A haunted family struggles to uncover a terrifying secret that has left them dangerously connected to the spirit world in “Insidious: Chapter 2," another nerve-twisting thriller from director James Wan and screenwriter/actor Leigh Whannell. This sequel reteams most of the cast from the first “Insidious” movie, including actors who play members of the haunted Lambert family (Patrick Wilson, Rose Byrne, Barbara Hershey and Ty Simpkins) and Whannell and Lin Shaye, who play paranormal investigators. Here is what Byrne said when I recently sat down with her during a roundtable interview at the New York City press junket for “Insidious: Chapter 2.”
It seems like your Renai Lambert character got knocked around more in “Insidious: Chapter 2” more than she did in the first “Insidious” movie. How much of that was you and how much was a stunt double?
I did have stunt double for few things when the bookshelf falls over. And a couple of other things. And a bunch of it I did myself. I’m kind of one of those actresses who, if I hit someone with a frying pan, I’ll go, “I’m so sorry! Are you OK?” But this movie is kind of like an action [movie], especially for Renai and the kids … Yeah, it’s a different kind of workout. It’s pretty draining. By the end, you’re pretty tired from the physical, but it’s fun, too, because you get out of your head, which is a little more intuitive, which is always fun.
Do you personally believe in ghosts or spirits?
I’ve never had an encounter. When it happens, I’m well up for it and ready. But it’s not something that’s happened to me. I like horror movies, good ones. I’m a fan of a good scare.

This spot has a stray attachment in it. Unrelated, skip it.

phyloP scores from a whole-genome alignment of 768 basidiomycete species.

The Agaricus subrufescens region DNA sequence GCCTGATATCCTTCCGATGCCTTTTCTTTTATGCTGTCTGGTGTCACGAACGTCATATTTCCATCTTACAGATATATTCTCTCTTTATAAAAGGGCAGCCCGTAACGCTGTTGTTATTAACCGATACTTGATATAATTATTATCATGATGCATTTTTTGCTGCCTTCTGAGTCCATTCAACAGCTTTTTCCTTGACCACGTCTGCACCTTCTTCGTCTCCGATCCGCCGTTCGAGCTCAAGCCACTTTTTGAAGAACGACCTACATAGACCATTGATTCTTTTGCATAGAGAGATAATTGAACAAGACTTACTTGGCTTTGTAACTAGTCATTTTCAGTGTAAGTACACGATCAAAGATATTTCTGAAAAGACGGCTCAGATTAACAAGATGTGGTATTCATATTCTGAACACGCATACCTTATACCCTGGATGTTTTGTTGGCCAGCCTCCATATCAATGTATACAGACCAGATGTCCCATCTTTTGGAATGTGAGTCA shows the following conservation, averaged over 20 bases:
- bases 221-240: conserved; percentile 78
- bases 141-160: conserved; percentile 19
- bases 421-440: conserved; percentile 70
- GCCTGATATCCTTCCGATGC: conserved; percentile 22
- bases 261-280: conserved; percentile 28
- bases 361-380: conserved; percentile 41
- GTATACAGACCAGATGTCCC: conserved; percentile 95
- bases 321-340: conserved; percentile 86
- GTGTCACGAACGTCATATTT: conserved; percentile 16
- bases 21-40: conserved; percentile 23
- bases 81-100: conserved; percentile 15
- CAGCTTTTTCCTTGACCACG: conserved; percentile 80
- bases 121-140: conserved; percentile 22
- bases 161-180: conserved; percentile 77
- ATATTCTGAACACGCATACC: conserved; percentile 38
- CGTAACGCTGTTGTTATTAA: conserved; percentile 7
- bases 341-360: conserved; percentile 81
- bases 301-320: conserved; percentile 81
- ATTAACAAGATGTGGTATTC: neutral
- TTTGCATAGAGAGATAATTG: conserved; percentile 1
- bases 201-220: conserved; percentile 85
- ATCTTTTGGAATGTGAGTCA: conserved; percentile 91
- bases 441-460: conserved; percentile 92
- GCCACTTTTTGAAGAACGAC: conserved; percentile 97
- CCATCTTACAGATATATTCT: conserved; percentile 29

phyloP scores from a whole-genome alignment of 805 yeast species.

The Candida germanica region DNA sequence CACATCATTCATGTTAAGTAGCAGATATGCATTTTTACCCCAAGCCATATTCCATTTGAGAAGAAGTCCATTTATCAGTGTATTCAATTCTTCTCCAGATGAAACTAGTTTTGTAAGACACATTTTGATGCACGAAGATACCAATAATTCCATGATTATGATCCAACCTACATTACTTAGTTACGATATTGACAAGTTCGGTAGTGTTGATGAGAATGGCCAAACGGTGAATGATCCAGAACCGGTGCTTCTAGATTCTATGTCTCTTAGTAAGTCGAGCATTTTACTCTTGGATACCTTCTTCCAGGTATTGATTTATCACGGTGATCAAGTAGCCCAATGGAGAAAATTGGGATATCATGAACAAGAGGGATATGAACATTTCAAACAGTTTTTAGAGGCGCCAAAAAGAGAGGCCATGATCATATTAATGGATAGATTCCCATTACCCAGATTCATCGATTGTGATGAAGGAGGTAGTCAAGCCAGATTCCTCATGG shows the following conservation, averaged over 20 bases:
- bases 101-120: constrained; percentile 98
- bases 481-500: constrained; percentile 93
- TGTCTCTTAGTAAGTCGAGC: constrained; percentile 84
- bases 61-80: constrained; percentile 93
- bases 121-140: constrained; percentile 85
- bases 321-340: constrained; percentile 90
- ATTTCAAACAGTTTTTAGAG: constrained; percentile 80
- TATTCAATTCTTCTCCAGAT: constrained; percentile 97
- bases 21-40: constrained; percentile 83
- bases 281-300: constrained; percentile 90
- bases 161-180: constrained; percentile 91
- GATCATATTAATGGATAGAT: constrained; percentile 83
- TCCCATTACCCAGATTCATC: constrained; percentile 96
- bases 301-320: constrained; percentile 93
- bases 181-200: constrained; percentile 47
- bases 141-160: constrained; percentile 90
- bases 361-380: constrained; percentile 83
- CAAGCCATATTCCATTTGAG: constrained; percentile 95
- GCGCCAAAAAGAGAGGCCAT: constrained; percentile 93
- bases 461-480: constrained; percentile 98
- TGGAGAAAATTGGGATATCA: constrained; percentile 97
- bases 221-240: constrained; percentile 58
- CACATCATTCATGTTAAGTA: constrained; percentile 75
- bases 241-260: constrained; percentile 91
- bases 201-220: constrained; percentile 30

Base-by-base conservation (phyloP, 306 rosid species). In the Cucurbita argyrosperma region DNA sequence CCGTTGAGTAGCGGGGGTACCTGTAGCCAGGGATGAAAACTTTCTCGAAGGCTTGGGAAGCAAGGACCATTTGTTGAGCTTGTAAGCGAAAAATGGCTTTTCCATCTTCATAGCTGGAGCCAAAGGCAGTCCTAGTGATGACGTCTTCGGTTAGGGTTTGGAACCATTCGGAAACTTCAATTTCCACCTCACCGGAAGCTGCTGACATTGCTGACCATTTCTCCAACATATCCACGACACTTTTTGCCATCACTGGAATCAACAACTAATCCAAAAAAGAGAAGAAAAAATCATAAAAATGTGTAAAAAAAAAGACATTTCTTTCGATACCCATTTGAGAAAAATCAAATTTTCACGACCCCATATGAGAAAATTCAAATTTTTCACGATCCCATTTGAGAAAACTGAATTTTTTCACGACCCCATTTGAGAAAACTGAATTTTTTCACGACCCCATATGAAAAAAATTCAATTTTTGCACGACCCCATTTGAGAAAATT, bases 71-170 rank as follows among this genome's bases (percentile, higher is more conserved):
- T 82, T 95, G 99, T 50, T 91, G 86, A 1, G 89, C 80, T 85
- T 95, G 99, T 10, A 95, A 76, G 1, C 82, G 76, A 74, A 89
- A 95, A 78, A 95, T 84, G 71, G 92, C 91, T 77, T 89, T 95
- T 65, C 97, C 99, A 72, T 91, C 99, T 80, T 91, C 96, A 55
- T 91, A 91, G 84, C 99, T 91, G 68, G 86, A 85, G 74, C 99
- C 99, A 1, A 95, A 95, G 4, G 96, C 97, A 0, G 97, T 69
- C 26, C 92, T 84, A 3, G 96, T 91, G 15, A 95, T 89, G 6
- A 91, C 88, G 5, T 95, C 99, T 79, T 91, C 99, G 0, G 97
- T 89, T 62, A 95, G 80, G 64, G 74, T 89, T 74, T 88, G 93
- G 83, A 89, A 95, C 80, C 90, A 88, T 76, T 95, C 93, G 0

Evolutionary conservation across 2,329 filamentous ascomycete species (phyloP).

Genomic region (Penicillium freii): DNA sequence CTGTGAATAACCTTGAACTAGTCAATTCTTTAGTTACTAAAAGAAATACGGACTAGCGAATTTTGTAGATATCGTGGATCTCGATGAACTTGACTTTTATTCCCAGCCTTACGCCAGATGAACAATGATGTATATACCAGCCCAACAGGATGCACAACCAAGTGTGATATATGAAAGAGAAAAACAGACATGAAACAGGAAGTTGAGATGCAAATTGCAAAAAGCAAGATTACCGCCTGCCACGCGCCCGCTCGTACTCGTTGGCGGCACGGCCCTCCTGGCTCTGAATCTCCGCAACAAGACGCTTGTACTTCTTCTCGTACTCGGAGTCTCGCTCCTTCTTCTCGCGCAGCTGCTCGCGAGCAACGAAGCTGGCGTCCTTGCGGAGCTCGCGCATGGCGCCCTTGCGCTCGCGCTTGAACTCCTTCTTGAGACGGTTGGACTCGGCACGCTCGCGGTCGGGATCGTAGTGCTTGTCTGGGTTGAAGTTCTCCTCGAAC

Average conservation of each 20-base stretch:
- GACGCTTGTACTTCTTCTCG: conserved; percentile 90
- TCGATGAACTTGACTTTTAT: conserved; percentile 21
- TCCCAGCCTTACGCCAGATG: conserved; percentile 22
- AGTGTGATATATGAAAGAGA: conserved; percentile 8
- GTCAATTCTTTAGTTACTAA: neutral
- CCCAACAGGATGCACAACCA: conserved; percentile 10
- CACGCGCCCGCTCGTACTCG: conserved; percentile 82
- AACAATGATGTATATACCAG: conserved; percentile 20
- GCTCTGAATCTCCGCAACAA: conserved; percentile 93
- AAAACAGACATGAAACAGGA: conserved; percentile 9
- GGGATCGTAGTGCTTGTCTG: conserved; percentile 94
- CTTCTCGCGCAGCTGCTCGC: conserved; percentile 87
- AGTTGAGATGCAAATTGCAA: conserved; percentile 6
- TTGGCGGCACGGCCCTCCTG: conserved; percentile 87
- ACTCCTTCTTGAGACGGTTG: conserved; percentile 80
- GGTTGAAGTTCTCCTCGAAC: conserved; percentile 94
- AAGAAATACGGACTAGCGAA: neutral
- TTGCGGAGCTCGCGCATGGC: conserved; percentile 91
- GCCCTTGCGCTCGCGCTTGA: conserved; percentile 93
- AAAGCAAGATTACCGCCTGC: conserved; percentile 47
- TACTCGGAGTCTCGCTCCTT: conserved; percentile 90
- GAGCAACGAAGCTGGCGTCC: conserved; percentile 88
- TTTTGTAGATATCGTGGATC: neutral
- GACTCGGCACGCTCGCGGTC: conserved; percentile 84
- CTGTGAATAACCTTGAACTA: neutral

What’s your favorite horror movie, besides the ones that you’ve done?
“The Shining” is one of the classics. That terrified me when I was little. I like “A Nightmare on Elm Street,” the original. And “Silent Night, Deadly Night,” like old school. When I was growing up, I used to love that stuff.
Did you find yourself getting scared watching those movies?
Anything that’s too out there, more for films about serial killers. There’s an Australian film called “Snow Town,” which is based partly on a true story in Adelaide in Australia. That’s probably the scariest movie I’ve ever seen. It’s about these murderers in Australia. I was terrified to even watch it! I turned it off.
Speaking of Australia, a lot of people who see you act on TV or in movies don’t know that you’re really Australian, because you tend to play Americans or British people. Do you find it easy to do an American accent?
It does. I love doing the accent. I did a television show [“Damages”] for five years, so that was really great training for getting more natural with it. I love getting into character and distancing myself from myself. I like it.
When you do a movie with a lot of intense scenes, what do you do off of the set to decompress?
[She says jokingly] A lot of heroin. [She says seriously] The pace is so fast, so we would sort of retreat into our corners and recharge a little bit and have your space. And then you go back into it. But it was great because the pace was fast, so there wasn’t too much waiting around, because that’s sometimes the frustration on the set: the waiting.
I did a TV show for years, and the pacing is fantastic. You get used to working like that. [“Insidious: Chapter 2”] was a quick shoot. It wasn’t a huge budget, so we kept it at a really fast clip. I don’t really do heroin.